Assuming the SOS could make these factual determinations for every employer to whom this bill applies, it also is unclear how this information would be utilized in litigation.
AB 1209 Requires an Employer to Carry the Employee’s Burden of Proof on an Equal Pay Law Claim
If, as amended, the requirement to categorize information consistent with the Labor Code is on the employer, the requirement unfairly forces an employer to carry the employee’s burden of proof under the Labor Code. Specifically, an employee who is pursuing an equal pay violation must prove that the employee is performing substantially similar work as another employee of a different gender and that the employee is being paid lower wages.
If AB 1209 requires an employer to categorize information consistent with the Labor Code, meaning the employer now has to identify employees under the same job title and description and those performing “substantially similar” work, AB 1209 is forcing the employer to establish the employee’s case. There is absolutely no need for the Legislature to ease the burden on a plaintiff to file a lawsuit against an employer by forcing the employer to establish the plaintiff’s burden of proof.
AB 1209 Utilizes Terms That Are Unclear as to What Data Should Be Included and May Be Impacted by Employee Choices.
AB 1209 requires employers to provide aggregate data regarding “salaries” and “compensation.” It is unclear what such terms include. For example, is “salary” the employee’s annual gross salary or adjusted gross income? Does compensation include wages, salary, bonuses, overtime, company vehicles, travel expenses, vacation, sick leave, 401Ks, stock options, health benefits, etc.? Such a broad category of information, much of which may be dependent upon the employee’s own decisions and actions, also can create wage disparity that has nothing to do with discriminatory intent by the employer.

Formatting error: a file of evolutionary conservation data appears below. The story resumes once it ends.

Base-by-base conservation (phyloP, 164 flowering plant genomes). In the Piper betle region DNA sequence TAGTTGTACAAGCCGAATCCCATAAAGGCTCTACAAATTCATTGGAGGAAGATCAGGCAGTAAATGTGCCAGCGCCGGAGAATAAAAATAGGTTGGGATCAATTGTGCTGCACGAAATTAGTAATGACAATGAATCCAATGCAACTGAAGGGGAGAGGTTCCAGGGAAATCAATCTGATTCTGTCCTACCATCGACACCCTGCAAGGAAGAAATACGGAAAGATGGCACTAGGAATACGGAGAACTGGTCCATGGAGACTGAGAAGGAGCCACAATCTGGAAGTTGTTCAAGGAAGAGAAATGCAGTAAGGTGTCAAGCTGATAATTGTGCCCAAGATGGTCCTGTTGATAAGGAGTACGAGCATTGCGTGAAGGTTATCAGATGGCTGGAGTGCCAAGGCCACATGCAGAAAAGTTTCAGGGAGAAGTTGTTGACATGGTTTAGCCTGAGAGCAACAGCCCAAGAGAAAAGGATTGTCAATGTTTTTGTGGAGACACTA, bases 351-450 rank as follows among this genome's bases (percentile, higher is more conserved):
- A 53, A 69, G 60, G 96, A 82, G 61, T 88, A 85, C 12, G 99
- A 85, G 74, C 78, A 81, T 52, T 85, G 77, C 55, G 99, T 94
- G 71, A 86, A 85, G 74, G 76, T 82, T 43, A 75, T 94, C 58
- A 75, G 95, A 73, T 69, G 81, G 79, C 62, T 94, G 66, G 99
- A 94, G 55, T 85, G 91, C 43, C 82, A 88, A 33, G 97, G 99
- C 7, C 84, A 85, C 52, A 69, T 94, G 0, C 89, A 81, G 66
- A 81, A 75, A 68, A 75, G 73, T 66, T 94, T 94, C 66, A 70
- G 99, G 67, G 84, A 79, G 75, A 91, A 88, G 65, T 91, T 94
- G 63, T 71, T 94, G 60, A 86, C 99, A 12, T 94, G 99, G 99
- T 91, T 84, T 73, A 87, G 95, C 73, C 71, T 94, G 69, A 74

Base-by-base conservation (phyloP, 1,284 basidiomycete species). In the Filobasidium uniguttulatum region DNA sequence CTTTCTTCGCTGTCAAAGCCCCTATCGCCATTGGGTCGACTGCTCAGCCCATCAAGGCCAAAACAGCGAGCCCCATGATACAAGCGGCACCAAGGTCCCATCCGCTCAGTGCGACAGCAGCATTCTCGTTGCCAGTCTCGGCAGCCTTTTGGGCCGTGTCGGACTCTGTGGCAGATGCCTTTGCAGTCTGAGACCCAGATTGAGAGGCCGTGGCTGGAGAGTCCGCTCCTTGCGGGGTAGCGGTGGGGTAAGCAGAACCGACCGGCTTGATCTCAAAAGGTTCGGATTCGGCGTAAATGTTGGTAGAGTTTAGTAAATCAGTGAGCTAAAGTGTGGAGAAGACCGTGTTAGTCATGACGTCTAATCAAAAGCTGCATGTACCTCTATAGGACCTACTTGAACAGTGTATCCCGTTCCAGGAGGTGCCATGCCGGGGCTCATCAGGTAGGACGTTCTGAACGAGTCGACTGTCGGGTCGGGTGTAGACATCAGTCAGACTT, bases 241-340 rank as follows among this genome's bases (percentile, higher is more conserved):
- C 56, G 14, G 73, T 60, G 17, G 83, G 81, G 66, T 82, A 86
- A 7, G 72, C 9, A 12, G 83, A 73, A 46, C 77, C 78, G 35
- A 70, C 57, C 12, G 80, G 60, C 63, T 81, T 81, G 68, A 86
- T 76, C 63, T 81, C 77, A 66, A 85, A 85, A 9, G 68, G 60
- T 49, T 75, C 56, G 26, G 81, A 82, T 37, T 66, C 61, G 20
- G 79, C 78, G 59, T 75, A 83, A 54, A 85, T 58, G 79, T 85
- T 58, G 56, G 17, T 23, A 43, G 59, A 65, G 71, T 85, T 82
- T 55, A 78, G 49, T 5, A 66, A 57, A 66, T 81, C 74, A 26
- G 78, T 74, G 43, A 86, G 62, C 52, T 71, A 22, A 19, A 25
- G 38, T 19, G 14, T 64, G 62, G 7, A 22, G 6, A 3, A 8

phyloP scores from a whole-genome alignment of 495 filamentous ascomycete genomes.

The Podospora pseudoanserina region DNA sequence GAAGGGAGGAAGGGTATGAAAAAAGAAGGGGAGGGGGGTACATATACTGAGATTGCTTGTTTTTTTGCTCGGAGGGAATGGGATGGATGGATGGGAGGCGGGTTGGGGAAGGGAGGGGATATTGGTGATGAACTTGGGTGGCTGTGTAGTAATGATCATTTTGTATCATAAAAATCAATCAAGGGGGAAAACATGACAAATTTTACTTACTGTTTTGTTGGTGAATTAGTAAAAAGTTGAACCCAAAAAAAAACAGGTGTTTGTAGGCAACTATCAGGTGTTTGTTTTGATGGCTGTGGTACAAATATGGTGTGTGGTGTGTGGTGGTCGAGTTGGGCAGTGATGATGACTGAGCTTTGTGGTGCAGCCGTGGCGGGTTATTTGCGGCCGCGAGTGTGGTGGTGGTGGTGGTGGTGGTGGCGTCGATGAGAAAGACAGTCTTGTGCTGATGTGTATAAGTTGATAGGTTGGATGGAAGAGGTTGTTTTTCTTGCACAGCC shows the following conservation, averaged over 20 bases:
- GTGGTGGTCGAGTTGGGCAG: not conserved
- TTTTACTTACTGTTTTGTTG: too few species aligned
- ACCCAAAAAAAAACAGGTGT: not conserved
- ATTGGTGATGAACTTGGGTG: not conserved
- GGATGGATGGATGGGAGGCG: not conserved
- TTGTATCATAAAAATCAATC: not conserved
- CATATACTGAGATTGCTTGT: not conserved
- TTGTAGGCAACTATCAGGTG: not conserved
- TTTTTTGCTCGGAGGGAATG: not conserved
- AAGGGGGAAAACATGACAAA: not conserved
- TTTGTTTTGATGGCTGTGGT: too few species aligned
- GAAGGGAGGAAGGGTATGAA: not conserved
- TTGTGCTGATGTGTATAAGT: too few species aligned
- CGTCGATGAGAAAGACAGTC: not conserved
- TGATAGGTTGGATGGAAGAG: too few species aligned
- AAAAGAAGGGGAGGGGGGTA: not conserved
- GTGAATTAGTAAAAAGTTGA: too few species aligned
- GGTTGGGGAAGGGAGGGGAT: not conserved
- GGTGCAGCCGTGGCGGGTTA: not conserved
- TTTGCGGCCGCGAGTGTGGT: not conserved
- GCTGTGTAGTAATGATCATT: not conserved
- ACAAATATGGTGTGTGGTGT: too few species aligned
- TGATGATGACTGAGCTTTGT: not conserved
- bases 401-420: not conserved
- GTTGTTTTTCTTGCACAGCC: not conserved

An employee who asks to work reduced hours may earn a reduced salary. Moreover, if the employee is a “sales worker” or performing another job where the employee receives commissions or bonuses based upon his or her performance, this will create a wage disparity. Even though all employees in the equal or substantially similar position are working under the same commission or bonus plan, the employee’s own actions and performance will dictate what the employee actually earns.
Finally, the wage disparity also can be created by an employee’s personal choices as to pre-tax payroll deductions. One employee may max out all pre-tax deductions for a 401(k), dependent child reimbursement, medical expense reimbursement, college savings, etc., while another employee may not request any such deductions. None of these employee choices and actions will be captured or reflected in AB 1209 to justify a potential wage disparity. Again, this omission on the report will create the false impression of wage discrimination, where none exists.
AB 1209 Exposes Employees’ Private Financial Information
AB 1209 requires the SOS to publish employee salaries in accordance with the Labor Code. In some companies, there may be only one or two employees who perform a specific job. Accordingly, including the salaries of such employees in a report subject to public scrutiny will basically disclose such employees’ specific salaries that will easily be attributed to one particular person.
Although the Labor Code currently allows employees to voluntarily share their pay information with other employees if they so choose, it does not require an employee against his or her will to disclose that information. AB 1209 would force an employer to disclose this information even when the particular employee with whom the salary information will be identified, does not want that information publicized.
AB 1209 will be considered by the Senate Labor and Industrial Relations Committee on July 12.
The CalChamber is asking members to contact their senator and members of the Senate Labor and Industrial Relations Committee to urge them to oppose AB 1209 as a job killer.
An easy-to-edit sample letter is available at www.calchambervotes.com.
Staff Contact: Jennifer Barrera